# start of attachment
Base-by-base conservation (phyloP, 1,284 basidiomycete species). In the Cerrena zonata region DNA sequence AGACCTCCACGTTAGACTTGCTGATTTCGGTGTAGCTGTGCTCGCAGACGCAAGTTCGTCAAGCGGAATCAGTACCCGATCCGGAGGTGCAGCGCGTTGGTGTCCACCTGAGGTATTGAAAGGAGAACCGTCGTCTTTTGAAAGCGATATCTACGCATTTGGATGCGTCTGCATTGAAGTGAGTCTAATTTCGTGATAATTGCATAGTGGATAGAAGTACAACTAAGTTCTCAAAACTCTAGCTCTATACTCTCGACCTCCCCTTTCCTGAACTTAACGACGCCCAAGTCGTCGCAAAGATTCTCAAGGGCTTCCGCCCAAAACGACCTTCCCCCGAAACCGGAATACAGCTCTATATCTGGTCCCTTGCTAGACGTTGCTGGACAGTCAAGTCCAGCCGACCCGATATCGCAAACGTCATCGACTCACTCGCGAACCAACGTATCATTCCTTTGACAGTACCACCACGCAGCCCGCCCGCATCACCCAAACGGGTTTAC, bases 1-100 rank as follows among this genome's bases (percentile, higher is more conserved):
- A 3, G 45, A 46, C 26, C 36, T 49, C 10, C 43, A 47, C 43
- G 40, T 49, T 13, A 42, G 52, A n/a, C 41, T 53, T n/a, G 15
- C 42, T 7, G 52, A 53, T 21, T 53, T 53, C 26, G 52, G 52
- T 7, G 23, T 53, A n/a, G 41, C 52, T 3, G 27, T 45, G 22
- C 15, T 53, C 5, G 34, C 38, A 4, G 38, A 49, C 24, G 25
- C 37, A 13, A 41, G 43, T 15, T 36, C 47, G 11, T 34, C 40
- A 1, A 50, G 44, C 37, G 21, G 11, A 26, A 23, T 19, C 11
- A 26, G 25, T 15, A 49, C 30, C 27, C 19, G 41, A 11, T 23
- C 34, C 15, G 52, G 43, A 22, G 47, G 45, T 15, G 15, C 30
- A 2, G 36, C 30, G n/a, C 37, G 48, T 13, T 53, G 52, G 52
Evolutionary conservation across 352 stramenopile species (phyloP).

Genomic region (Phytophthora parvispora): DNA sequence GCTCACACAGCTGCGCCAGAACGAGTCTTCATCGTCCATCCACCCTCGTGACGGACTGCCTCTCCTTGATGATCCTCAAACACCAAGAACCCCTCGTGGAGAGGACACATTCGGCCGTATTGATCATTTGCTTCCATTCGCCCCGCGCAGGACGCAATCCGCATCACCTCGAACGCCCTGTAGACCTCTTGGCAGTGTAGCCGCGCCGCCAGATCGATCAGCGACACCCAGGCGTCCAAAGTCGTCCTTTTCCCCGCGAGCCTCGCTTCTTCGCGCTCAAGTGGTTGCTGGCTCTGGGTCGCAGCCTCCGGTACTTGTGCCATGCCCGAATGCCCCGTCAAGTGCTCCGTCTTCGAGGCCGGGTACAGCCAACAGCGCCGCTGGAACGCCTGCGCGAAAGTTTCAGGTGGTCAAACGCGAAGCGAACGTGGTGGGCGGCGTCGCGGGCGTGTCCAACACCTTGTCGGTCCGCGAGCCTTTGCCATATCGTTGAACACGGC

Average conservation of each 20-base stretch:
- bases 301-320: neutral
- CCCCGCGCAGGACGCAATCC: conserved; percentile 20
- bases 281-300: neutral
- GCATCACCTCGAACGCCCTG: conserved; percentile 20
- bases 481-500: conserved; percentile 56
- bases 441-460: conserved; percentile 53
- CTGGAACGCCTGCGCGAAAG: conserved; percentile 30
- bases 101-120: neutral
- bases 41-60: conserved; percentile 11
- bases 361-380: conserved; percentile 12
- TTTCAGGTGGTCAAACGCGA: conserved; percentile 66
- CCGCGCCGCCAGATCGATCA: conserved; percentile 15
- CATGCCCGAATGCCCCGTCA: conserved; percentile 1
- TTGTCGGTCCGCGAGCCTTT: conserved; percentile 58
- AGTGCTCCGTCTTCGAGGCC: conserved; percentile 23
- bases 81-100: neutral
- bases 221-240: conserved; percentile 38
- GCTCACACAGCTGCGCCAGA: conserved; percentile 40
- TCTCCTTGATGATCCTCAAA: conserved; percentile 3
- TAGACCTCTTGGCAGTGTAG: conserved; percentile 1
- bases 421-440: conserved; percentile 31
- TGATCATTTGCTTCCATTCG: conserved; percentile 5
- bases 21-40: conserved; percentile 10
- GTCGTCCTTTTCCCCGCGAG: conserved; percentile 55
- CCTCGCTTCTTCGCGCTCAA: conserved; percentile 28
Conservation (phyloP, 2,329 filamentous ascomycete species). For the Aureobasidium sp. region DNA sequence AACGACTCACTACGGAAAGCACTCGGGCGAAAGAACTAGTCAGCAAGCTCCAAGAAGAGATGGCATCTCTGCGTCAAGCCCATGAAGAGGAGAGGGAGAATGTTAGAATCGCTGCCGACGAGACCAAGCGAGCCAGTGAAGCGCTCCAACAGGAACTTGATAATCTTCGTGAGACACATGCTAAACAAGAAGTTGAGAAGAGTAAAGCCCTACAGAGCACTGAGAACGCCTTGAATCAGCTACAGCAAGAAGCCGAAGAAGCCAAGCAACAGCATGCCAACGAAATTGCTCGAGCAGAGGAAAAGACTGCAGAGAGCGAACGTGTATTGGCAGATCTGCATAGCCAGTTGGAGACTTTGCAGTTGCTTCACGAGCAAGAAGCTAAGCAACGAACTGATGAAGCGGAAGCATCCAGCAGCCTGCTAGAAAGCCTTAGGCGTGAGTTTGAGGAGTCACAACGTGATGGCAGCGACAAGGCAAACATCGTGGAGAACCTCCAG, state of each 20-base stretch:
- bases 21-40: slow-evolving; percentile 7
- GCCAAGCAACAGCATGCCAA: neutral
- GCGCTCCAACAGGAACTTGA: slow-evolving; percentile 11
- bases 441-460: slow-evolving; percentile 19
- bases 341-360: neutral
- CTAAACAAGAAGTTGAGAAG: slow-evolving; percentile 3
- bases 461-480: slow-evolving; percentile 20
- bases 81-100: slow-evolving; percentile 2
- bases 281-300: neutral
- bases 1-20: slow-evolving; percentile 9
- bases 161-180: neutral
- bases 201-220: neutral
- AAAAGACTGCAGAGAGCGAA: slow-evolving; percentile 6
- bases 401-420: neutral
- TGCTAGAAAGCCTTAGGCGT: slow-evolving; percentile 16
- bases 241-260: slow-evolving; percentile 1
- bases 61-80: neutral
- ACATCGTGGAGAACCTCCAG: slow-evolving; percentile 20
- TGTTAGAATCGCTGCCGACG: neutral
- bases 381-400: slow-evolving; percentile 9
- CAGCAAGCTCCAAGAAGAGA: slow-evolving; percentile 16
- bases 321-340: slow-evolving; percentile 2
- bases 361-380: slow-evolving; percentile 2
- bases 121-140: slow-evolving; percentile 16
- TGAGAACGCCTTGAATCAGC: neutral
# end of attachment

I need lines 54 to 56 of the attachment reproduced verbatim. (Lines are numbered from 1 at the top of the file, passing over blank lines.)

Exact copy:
- bases 401-420: neutral
- TGCTAGAAAGCCTTAGGCGT: slow-evolving; percentile 16
- bases 241-260: slow-evolving; percentile 1